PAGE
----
*From the images presented in the Ray Tensing case, it looks like media outlets are still behind on how to fairly portray black people.
On Friday (July 31), the Cincinnati Enquirer took note of the issue while reporting on an image of Ray Tensing in front of a flag that NBC and CNN ran Wednesday (July 29) along with a police mugshot of the unarmed Black man he fatally shot, Samuel DuBose.
At the time of the shooting, Tensing was a University of Cincinnati police officer. On Thursday (July 30), he plead not guilty on charges of murder and voluntary manslaughter pertaining to DuBose’s death, which occurred on July 19, Richard Prince’s Journal-isms noted as it highlighted the Enquirer’s story.
“Many social media commentators questioned why a man who’s been indicted for the most serious crime would be pictured in a patriotic milieu while a victim was portrayed at one of his life’s low points. Among the tweets and Facebook posts are those below. . . .,” the publication voiced.
The picture issue with Tensing and DuBose resonated with other online outlets as it became the top trending story Thursday on The Root, which focused on the situation with the following headline: “News Outlets Prove, Once Again, Their Photo Bias When It Comes to Black People Being Killed.”
Others mentioned in the Journal-isms story included alldigitocracy.org’s Jean Marie Brown, who pointed out the disconnection of DuBose’s picture to the story as it made it look like he was the person responsible for the shooting, not Tensing.
“The image of DuBose is completely unrelated to the story about how and why he died, and paints DuBose as a dangerous criminal, which supports the police officer’s now questionable narrative of being ‘in fear for his life.’ By looking at this image, if one didn’t know better, we’d think that it was DuBose who was indicted for murder, not Tensing. For the record, Tensing pleaded not guilty Thursday on charges of murder and voluntary manslaughter in the July 19 shooting death of DuBose,” Brown wrote Thursday about NBC’s tweet.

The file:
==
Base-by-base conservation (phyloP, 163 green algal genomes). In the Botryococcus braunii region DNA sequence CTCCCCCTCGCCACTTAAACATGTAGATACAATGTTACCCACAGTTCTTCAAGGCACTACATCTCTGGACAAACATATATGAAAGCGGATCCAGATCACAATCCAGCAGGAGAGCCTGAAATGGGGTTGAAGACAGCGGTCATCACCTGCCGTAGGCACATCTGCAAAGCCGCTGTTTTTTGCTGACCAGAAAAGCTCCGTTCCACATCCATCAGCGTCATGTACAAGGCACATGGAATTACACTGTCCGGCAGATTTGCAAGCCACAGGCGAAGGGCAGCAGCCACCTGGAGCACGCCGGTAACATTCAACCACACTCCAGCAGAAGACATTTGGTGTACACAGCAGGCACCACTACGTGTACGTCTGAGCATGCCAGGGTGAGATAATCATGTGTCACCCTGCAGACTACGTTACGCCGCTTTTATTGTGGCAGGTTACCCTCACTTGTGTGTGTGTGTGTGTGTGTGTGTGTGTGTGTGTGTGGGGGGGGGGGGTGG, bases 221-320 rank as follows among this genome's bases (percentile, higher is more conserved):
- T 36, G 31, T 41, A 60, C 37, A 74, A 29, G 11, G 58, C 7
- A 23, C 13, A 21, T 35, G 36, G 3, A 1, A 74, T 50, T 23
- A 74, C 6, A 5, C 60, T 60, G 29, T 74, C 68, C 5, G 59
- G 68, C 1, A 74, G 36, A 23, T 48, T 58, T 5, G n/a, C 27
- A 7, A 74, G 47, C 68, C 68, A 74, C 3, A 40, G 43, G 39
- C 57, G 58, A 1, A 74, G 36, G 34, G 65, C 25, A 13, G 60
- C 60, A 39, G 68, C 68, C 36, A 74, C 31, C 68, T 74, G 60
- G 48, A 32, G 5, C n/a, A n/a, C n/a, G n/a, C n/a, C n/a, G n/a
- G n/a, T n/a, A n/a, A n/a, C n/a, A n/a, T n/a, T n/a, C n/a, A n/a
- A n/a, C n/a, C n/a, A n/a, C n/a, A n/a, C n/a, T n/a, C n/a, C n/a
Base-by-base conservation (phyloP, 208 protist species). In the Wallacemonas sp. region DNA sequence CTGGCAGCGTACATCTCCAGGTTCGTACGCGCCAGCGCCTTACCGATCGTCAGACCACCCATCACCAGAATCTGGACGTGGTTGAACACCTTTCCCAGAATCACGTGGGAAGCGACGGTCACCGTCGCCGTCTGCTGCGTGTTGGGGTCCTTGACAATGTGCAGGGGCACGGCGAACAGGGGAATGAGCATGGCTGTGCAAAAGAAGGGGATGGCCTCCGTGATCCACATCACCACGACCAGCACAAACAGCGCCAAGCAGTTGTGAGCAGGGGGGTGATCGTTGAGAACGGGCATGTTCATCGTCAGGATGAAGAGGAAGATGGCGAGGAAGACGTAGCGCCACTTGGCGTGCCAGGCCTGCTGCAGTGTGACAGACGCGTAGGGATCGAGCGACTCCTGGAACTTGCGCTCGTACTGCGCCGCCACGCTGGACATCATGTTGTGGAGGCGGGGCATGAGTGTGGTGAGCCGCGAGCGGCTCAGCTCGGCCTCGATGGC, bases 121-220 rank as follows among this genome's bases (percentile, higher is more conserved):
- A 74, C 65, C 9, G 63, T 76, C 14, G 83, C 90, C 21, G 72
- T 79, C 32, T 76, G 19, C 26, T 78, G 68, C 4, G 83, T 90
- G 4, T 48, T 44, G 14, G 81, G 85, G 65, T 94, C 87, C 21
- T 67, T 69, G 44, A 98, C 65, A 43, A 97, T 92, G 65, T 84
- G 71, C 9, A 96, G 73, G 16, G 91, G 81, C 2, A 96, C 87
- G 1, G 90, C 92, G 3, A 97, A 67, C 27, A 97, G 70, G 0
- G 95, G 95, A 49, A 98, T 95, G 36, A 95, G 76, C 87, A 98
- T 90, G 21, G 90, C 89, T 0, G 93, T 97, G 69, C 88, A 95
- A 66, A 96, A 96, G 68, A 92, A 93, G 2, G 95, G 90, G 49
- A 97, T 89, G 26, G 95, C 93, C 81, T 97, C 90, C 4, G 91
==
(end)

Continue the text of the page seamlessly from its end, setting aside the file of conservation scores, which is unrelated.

While the reaction to the images used for DuBose and Tensing is noticeable, Michael McCarter, interim editor of the Cincinnati Enquirer, acknowledged in a chronology that the NBC’s tweet and CNN’s error could stem more from “the availability of images and lack of sensitivity by particular employees than malice by ‘the media,’ Journal-isms stated while citing how Rehema Ellis, a black journalist for NBC’s “Today” show, ended up using pictures of a uniform-clad Tensing, while the picture they used of DuBois was of him in normal streetwear.
Although the Enquirer was sensitive in its use of images of Tensing and DuBose, McCarter touched on how obtaining suitable images could be challenging.
“We did avoid that controversy,” McCarter told Mije via email. “I would like to think that it’s because a visual editor is currently in the interim executive editor role (smile) but it is much more than that. The only photo available to us of Tensing early on was provided by the University [of Cincinnati, where Tensing worked.] He had not been booked (or charged) and as you can imagine we weren’t having much luck getting more than that.
“The DuBose image we used was a lower quality image that one of the photographers photographed during the funeral. One image was on a leaflet taped to the windshield of a car outside the funeral and another was from the funeral program.
“As a practice, we always try to get the most current photo(s) from the family if at all possible,” he continued. “A conversation did take place in our newsroom about the booking mug. The question was raised about why we were not using the ‘better’ image that was all over most media outlets. I noticed the ‘better’ image (in quality only) was his booking mug. I, along with a few of our editors, made the decision to NOT use a booking mug. It was irrelevant to this story and DuBose was the victim. You have to understand the power of images in situations like this.
McCarter goes on to point out that the initial image of Tensing was switched out for his mugshot as soon as it became available as well as pictures the Enquirer received from DuBose’s family.
“Once we had the booking mug of Tensing, we began the process of swapping that image out on our site and we made sure that his booking mug ran in print,” he said. We used other images provided by the family of [DuBose].”
Read/learn MORE at Richard Prince’s Journal-isms.